Why are the billion dollar decisions, that these giant institutions are maneuvering through congress,  not making the news....... while a few hundred thousand dollars being moved to credit unions is big news on all networks?  Because the major news corps are owned by the same folks who sit on the boards of these Too Big To Fail institutions......we will not see this on the television networks.

    But you can go here and read about the recent decisions that have  been made regarding these banks at the G20 Summit. (They even have a new softer, sexier name for the Green Giants).

    <a class="yui-spellcheck" <span="">href="</a>http://www.housingwire.com/2011/11/04/g-20-labels-eight-us-banks-as-sifis">http://www.housingwire.com/2011/11/04/g-20-labels-eight-us-banks-as-sifis</a

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  • Top Five Rules for Renters

    Posted Under: Property Q&A  |  February 5, 2011 3:42 PM  |  121 views  |  No comments

    1)   Get your paperwork ducks in a row in advance. Completing a rental application, having a current copy of your credit report, employment history and past rental history (along with references) prior to finding your perfect home is crucial if you want to be competitive. With these tools in hand, your Realtor can negotiate the best deal for you on price and terms.

    You can order your credit report by mail, phone, or online at www.annualcreditreport.com or directly from the websites of the three major national credit bureaus:

    ·     Equifax: www.equifax.com

    ·     Experian: www.experian.com

    ·     TransUnion: www.transunion.com

    2)   Review the lease with your Realtor to make sure all terms and conditions of the tenancy meet your needs. These may include deposits, late fees, pet, parking and visitor restrictions, running a business from your home, subletting, repairs garbage, pest control and utilities etc. Make sure everything your landlord has agreed to do prior to your moving in, is in writing.

    3)   Know your privacy rights and demand any repairs be done. Landlords are required to offer tenants inhabitable including water, electricity, clean, sanitary and structurally safe environment. Your rights to demand repairs may include withholding rent, paying for repairs and deducting rent, calling the building inspector who can force the landlord to make repairs or moving out without being held responsible for the duration of your lease. Know your rights to privacy when it comes to the landlord entering your unit to make these repairs.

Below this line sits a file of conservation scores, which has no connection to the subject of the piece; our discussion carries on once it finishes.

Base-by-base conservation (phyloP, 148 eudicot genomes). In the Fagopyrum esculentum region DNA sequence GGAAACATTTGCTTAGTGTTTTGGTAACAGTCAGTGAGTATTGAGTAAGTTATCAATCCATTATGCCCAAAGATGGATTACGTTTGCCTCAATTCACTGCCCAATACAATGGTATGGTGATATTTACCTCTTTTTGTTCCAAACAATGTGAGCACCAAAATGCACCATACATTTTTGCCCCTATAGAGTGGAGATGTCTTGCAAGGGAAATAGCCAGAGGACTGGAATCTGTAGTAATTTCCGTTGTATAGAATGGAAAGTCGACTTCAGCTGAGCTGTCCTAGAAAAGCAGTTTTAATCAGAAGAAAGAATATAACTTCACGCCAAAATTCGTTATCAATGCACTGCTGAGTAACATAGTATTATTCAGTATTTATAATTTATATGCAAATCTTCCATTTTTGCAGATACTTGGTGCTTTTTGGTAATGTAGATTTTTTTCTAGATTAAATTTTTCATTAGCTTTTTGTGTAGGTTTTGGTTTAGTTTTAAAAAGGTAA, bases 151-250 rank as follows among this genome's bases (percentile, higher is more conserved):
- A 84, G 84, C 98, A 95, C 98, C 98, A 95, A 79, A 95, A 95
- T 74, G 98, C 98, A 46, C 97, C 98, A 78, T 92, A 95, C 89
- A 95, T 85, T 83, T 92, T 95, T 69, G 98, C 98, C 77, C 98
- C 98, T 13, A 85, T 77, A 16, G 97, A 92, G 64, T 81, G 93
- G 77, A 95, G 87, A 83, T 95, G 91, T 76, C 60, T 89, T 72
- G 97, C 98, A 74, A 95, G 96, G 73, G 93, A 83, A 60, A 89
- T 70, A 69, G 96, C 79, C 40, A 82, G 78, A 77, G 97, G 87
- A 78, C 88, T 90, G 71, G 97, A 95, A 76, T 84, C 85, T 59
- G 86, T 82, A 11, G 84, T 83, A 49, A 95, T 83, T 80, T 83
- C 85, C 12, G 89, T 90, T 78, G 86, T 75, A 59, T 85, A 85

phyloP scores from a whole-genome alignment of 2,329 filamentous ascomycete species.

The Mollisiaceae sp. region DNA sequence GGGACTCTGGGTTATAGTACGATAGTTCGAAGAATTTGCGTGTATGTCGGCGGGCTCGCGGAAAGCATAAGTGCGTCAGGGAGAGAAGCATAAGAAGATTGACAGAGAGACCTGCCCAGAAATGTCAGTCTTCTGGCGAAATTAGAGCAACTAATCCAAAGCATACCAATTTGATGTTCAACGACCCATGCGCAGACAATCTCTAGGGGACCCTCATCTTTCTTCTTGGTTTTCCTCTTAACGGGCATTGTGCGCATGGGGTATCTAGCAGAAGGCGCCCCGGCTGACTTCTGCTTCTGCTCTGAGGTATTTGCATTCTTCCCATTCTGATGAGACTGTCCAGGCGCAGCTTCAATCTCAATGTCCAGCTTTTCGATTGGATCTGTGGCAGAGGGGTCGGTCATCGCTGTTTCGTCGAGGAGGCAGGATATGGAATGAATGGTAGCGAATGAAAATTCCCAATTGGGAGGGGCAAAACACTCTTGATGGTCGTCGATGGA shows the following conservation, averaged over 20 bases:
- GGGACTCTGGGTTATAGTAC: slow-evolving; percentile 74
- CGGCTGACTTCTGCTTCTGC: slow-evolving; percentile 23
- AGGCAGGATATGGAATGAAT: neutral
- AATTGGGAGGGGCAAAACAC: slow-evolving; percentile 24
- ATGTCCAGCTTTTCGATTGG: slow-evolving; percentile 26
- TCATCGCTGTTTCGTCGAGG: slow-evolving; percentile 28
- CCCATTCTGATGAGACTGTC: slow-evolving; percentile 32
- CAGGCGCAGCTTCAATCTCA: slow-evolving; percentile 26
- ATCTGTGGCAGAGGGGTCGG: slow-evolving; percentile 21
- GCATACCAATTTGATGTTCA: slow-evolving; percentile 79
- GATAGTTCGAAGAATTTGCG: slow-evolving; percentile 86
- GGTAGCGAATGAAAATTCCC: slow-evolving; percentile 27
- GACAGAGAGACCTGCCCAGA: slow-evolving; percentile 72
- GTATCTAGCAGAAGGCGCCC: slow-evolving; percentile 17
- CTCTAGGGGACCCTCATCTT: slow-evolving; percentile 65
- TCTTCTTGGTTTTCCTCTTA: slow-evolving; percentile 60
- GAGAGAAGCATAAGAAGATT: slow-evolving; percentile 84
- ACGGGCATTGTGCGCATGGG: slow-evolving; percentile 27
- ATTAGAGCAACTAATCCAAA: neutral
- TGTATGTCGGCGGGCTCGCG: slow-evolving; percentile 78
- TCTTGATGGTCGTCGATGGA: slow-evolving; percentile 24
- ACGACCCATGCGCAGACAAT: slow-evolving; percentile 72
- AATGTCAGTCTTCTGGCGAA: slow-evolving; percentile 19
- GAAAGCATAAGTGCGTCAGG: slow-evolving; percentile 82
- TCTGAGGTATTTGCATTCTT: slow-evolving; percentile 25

4)   Protect your deposit. When you move in be sure to do a walk-through with your landlord or Realtor to record any current damage to unit on a checklist sheet. Make sure your lease is clear on the use and refund of security deposit, including allowable deductions. Keep communication open with your landlord regarding needed repairs, to avoid future legal battles. Usually, talking it over rationally, and early, can resolve any issues.

    5)   Protect your safety and security. Know the crime statistics in your neighborhood. Make sure you have proper door and window locks prior to moving in and that they are in working condition. Report any suspicious behavior to the authorities. Acquire renter’s insurance. The average renters' insurance policy covers tenants against losses to their belongings occurring as a result of fire and theft, up to the amount stated on the face of the policy, (such as $25,000 or $50,000) after a small deductible. Most renter’s policies include also include personal liability coverage ($100,000 is a typical amount) for injuries or damage caused by the tenant, for example, if a tenant's guest is injured on the rental property due to the tenant's negligence.